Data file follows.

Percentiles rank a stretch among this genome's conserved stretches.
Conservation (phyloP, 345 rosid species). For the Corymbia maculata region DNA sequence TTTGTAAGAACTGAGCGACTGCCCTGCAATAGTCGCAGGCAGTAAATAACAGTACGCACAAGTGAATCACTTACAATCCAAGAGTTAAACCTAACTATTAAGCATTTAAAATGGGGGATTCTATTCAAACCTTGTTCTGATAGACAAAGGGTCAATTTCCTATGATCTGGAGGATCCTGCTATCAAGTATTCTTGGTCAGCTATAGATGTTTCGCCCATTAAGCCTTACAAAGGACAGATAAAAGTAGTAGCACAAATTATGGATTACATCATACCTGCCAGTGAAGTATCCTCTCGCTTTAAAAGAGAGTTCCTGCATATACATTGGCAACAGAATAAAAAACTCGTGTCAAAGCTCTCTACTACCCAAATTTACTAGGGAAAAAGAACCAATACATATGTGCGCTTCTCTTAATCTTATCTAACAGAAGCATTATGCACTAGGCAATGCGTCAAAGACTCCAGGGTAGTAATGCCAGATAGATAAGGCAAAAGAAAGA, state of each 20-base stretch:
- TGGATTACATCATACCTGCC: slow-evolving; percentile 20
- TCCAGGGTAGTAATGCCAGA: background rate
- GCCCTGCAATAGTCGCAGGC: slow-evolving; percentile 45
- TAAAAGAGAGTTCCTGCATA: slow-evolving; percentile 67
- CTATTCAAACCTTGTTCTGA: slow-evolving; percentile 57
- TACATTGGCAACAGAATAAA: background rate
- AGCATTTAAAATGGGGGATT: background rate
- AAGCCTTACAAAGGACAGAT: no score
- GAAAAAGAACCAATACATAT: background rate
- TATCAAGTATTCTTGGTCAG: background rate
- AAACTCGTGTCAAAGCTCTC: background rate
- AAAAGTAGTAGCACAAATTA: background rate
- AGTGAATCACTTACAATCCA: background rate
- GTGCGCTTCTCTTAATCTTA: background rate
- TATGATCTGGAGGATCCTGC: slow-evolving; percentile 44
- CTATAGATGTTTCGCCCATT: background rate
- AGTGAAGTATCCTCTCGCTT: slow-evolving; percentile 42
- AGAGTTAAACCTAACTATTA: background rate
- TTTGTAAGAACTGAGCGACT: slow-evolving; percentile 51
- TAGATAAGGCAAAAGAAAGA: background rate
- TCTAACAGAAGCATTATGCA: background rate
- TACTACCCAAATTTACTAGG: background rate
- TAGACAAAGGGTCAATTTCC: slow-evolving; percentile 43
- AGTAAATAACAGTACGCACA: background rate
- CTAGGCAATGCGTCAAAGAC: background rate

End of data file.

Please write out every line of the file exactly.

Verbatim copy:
Percentiles rank a stretch among this genome's conserved stretches.
Conservation (phyloP, 345 rosid species). For the Corymbia maculata region DNA sequence TTTGTAAGAACTGAGCGACTGCCCTGCAATAGTCGCAGGCAGTAAATAACAGTACGCACAAGTGAATCACTTACAATCCAAGAGTTAAACCTAACTATTAAGCATTTAAAATGGGGGATTCTATTCAAACCTTGTTCTGATAGACAAAGGGTCAATTTCCTATGATCTGGAGGATCCTGCTATCAAGTATTCTTGGTCAGCTATAGATGTTTCGCCCATTAAGCCTTACAAAGGACAGATAAAAGTAGTAGCACAAATTATGGATTACATCATACCTGCCAGTGAAGTATCCTCTCGCTTTAAAAGAGAGTTCCTGCATATACATTGGCAACAGAATAAAAAACTCGTGTCAAAGCTCTCTACTACCCAAATTTACTAGGGAAAAAGAACCAATACATATGTGCGCTTCTCTTAATCTTATCTAACAGAAGCATTATGCACTAGGCAATGCGTCAAAGACTCCAGGGTAGTAATGCCAGATAGATAAGGCAAAAGAAAGA, state of each 20-base stretch:
- TGGATTACATCATACCTGCC: slow-evolving; percentile 20
- TCCAGGGTAGTAATGCCAGA: background rate
- GCCCTGCAATAGTCGCAGGC: slow-evolving; percentile 45
- TAAAAGAGAGTTCCTGCATA: slow-evolving; percentile 67
- CTATTCAAACCTTGTTCTGA: slow-evolving; percentile 57
- TACATTGGCAACAGAATAAA: background rate
- AGCATTTAAAATGGGGGATT: background rate
- AAGCCTTACAAAGGACAGAT: no score
- GAAAAAGAACCAATACATAT: background rate
- TATCAAGTATTCTTGGTCAG: background rate
- AAACTCGTGTCAAAGCTCTC: background rate
- AAAAGTAGTAGCACAAATTA: background rate
- AGTGAATCACTTACAATCCA: background rate
- GTGCGCTTCTCTTAATCTTA: background rate
- TATGATCTGGAGGATCCTGC: slow-evolving; percentile 44
- CTATAGATGTTTCGCCCATT: background rate
- AGTGAAGTATCCTCTCGCTT: slow-evolving; percentile 42
- AGAGTTAAACCTAACTATTA: background rate
- TTTGTAAGAACTGAGCGACT: slow-evolving; percentile 51
- TAGATAAGGCAAAAGAAAGA: background rate
- TCTAACAGAAGCATTATGCA: background rate
- TACTACCCAAATTTACTAGG: background rate
- TAGACAAAGGGTCAATTTCC: slow-evolving; percentile 43
- AGTAAATAACAGTACGCACA: background rate
- CTAGGCAATGCGTCAAAGAC: background rate